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Heavy Putter's Lite-Weight Series: An effective oxymoron

Kiel ChristiansonBy Kiel Christianson,
Senior Writer
Heavy Putter Lite-Weight D3 golf club
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Heavy Putter's new Lite-Weight D3 may be lighter, but it incorporates all the design features and philosophy of the original Heavy Putter. (Courtesy of Boccieri Golf)

Many years ago, the Heavy Putter lumbered into the market with the simple yet brilliant strategy of helping yip-prone golfers take the small muscles in the wrists and hands out of the putting stroke. The aptly named putter was several times heavier than any putter in existence, including the crucial addition of counter-weighting in the grip-end to maintain proper swing-weight.

A few years ago, Heavy Putter changed its name to Heavy Putter by Boccieri Golf, after Stephen Boccieri, inventor of the Heavy Putter. The designs have become increasingly innovative – and, interestingly, increasingly lighter.

Last year saw the introduction of the Heavy Putter Mid-Weight Series, which noticeably ratcheted down the heft of the original models.

This year, the company introduced the Lite-Weight Heavy Putter series. The name might be oxymoronic, but the results are extremely consistent.

How the Heavy Putter Lite-Weight D3 plays

We tested out one of the six new Lite-Weight models ($120), the D3 mallet, to see how it stacks up against not only other mallets, but also compared to previous heavier models.

The first thing you notice is the impeccable attention to quality: CNC milled face, perfect face-balancing (not just semi-face balanced, like some other recently reviewed putters), ideal balance between head and grip, mid-sized grip that lays naturally in the hands, and the sleek, black matte finish that seems to focus your eyes on the ball.

And of course, you notice the weight: 600 grams. Now, this is considerably lighter than past models, but it's still clearly heavier than any other putters on the market. Unlike the original Heavy Putter, though, or even the Mid-Weight, the D3 doesn't make you worry that you're simply going to pound the ball off the other side of the green. It feels like you can make a decent stroke while still controlling the mass of the club.

This is a huge plus for those of us who grew timid wielding the original Heavy Putter, which weighed about twice what the Lite-Weight models weigh. With that original monster, I actually had trouble getting the ball to the hole—I just couldn't make myself swing hard enough because I was scared of crushing a putt 10 feet past the cup. (And when I really stroked it, I did do that sometimes.)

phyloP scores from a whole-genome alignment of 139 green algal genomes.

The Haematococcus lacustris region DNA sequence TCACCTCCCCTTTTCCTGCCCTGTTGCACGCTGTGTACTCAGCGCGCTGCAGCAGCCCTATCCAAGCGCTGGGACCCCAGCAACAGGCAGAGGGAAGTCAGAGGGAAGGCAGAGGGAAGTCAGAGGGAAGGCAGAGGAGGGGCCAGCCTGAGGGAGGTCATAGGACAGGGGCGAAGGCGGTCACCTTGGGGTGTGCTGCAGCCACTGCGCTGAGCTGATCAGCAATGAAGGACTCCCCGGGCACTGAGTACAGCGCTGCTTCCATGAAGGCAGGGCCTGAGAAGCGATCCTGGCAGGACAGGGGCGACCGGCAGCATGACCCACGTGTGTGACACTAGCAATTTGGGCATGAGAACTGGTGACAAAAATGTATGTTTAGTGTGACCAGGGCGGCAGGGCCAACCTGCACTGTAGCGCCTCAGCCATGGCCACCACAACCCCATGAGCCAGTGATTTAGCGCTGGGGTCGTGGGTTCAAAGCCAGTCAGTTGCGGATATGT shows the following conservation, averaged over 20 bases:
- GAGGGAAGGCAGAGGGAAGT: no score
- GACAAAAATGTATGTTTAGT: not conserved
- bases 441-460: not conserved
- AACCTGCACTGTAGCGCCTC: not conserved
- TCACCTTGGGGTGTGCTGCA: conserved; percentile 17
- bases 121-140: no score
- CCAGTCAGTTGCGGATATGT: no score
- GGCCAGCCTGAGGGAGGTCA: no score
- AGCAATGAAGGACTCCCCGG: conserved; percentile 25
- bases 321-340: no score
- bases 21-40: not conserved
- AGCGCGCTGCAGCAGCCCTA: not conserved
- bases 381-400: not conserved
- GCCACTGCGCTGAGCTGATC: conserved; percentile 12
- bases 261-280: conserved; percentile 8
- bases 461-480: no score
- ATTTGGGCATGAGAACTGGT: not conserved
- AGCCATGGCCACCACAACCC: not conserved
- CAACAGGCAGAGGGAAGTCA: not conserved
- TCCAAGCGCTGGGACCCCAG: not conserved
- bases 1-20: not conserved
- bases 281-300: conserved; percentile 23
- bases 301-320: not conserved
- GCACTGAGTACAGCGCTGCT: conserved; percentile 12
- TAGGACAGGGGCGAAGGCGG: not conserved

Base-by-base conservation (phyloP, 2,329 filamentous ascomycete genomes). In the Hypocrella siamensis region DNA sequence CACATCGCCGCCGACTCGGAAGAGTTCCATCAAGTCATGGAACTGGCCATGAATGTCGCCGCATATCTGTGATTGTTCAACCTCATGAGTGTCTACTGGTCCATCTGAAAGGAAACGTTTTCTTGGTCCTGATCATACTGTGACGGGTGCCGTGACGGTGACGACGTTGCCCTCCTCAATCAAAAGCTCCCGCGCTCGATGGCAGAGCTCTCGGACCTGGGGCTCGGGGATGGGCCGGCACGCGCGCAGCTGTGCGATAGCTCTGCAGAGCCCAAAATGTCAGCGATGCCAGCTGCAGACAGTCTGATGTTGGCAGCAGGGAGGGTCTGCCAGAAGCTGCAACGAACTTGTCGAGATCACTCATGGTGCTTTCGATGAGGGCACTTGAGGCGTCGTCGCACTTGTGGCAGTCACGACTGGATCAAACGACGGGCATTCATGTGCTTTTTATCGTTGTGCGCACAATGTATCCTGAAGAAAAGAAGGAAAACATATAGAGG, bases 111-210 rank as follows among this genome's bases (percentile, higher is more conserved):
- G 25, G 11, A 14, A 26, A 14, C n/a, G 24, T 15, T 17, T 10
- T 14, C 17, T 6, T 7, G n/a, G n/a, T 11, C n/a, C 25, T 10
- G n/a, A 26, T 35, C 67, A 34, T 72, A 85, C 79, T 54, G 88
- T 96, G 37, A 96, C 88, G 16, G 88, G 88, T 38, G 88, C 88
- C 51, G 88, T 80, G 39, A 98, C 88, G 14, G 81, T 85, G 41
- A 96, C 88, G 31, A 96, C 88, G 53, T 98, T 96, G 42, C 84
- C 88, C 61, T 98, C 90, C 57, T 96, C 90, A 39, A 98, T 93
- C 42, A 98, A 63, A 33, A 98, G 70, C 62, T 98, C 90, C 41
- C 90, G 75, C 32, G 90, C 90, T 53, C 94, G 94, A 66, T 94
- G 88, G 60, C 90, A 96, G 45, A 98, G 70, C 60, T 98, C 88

All of these concerns vanished with the D3. The elevated center of gravity provided by the unique three-hump mallet head produces almost immediate forward roll, and the head-grip weighting promotes an incredibly smooth stroke.

Yet the Lite-Weight series is still heavy enough to keep the small muscles dormant in all but the most irretrievably "handsy" putters. And this goal is also aided by the somewhat over-sized grip.

The verdict on the Heavy Putter Lite-Weight D3

In short, the Lite-Weight series is the best line of putters that Heavy Putter has ever produced. They are true to the design concept of the original line, but are far more flexible and appealing to a wider variety of golfers.

No longer is the Heavy Putter geared toward helping poorer putters get better. The new Lite-Weights are rock-solid putters that can help all golfers -- no matter their skill levels -- sink more putts.

For more information, visit www.boccierigolf.com.

Kiel Christianson has lived, worked, traveled and golfed extensively on three continents. As senior writer and equipment editor for WorldGolf.com, he has reviewed courses, resorts, and golf academies from California to Ireland, including his home course, Lake of the Woods G.C. in Mahomet, Ill. Read his golf blog here and follow him on Twitter @GolfWriterKiel.

Reader Comments / Reviews Leave a comment

    FutureScratch wrote on: Jun 3, 2010

    Boccieri Golf's product line over the past few years has been phenomenal. Switched from a traditional Rossie last year to the company's MID-WEIGHT line. This transition, along with a new grip, contributed to one of my best putting seasons ever. Upon hearing of the LITE-WEIGHT I went out and picked one up - Q2 model. It's been great, and I recommend the Heavy Putter to anyone looking to drop some strokes on the green.